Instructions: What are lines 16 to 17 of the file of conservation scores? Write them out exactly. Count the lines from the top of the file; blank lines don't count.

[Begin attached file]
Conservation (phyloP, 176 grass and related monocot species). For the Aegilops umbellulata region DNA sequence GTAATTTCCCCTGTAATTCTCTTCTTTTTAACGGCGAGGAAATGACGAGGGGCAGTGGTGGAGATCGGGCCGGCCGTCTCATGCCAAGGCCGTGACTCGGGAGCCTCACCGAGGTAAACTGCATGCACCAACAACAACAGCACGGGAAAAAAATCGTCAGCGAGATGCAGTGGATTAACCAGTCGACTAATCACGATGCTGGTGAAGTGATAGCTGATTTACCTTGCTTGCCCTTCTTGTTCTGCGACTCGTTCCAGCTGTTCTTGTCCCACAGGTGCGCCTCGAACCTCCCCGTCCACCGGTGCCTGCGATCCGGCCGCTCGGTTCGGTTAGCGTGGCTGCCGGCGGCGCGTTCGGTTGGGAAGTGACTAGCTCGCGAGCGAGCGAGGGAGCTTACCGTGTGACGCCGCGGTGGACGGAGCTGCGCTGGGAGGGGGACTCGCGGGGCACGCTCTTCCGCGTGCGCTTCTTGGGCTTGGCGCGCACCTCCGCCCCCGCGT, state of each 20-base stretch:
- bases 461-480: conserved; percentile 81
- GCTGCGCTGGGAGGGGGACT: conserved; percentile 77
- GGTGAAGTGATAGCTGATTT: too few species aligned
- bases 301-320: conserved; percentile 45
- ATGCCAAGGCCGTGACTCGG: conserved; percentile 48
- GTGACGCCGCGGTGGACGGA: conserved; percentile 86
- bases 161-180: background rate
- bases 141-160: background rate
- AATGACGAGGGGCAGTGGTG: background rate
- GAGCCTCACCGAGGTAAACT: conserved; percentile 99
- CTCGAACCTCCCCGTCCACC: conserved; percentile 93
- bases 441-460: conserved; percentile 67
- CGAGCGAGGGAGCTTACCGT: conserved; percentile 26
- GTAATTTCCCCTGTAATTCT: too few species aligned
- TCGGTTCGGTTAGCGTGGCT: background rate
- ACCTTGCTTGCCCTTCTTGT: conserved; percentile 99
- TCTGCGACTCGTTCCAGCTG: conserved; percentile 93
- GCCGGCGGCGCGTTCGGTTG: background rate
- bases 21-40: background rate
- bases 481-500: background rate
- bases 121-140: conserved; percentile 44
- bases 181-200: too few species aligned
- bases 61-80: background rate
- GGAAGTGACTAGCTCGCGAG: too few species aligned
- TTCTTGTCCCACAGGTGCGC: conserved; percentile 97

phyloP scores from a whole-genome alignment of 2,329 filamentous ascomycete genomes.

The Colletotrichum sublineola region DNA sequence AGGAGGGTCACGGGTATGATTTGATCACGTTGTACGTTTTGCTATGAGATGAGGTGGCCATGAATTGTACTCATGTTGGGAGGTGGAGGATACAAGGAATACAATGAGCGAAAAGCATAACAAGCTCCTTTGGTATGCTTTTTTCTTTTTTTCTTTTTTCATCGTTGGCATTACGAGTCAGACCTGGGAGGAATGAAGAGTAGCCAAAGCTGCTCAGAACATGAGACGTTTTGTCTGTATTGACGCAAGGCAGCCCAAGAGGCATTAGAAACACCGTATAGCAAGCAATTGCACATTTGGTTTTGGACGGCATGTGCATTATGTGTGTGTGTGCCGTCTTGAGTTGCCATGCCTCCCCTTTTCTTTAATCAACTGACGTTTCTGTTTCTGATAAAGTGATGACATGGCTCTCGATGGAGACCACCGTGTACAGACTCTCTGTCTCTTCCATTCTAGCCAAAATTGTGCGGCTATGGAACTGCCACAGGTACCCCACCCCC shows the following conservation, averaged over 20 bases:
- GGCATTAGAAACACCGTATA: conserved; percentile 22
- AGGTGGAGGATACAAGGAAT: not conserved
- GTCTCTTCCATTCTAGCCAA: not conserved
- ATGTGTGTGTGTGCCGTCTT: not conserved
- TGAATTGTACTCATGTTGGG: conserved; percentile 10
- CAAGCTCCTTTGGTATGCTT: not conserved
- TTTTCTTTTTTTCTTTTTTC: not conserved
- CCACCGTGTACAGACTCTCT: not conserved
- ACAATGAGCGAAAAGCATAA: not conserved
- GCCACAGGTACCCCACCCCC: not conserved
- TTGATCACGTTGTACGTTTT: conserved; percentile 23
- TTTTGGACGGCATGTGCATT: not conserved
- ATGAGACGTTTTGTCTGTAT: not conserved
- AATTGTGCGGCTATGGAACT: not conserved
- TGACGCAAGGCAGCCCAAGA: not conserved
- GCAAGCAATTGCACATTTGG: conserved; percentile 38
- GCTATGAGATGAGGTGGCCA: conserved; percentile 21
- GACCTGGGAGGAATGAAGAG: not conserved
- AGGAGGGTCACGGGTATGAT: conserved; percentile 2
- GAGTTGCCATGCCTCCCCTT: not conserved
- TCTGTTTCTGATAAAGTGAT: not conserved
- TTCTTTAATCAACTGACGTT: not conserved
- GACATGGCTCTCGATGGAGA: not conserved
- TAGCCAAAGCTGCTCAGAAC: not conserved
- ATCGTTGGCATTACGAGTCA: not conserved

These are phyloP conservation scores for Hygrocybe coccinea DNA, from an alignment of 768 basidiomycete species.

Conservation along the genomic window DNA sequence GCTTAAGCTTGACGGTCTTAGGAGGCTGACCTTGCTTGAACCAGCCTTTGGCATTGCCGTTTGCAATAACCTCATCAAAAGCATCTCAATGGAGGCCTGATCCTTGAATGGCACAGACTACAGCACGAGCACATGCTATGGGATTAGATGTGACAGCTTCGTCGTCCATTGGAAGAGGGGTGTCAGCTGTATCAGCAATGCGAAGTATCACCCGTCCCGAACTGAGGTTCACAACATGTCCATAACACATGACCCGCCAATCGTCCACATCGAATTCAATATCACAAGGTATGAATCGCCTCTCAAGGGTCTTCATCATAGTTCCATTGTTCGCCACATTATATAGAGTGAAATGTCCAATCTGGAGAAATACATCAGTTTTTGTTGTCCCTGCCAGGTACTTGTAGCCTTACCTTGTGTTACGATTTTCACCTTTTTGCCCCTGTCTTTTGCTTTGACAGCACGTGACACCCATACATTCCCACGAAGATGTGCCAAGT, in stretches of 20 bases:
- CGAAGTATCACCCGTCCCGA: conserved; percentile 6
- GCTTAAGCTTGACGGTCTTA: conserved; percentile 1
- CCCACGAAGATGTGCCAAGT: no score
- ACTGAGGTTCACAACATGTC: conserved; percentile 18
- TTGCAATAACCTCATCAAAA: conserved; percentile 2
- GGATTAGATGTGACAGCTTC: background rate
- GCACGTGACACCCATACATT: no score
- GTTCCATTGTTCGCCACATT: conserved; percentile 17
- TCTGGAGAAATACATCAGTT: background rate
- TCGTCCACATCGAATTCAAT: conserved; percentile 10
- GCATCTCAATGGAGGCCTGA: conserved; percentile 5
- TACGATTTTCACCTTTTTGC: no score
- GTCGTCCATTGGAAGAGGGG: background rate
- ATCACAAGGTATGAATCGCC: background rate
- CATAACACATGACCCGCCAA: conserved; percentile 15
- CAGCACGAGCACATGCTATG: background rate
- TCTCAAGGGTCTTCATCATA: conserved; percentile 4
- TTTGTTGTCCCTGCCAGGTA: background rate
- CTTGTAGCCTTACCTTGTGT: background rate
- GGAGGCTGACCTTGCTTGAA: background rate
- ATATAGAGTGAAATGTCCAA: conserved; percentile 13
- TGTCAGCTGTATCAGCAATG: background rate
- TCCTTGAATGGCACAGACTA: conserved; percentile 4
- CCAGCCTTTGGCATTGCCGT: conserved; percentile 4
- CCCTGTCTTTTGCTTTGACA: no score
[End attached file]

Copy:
- TCGGTTCGGTTAGCGTGGCT: background rate
- ACCTTGCTTGCCCTTCTTGT: conserved; percentile 99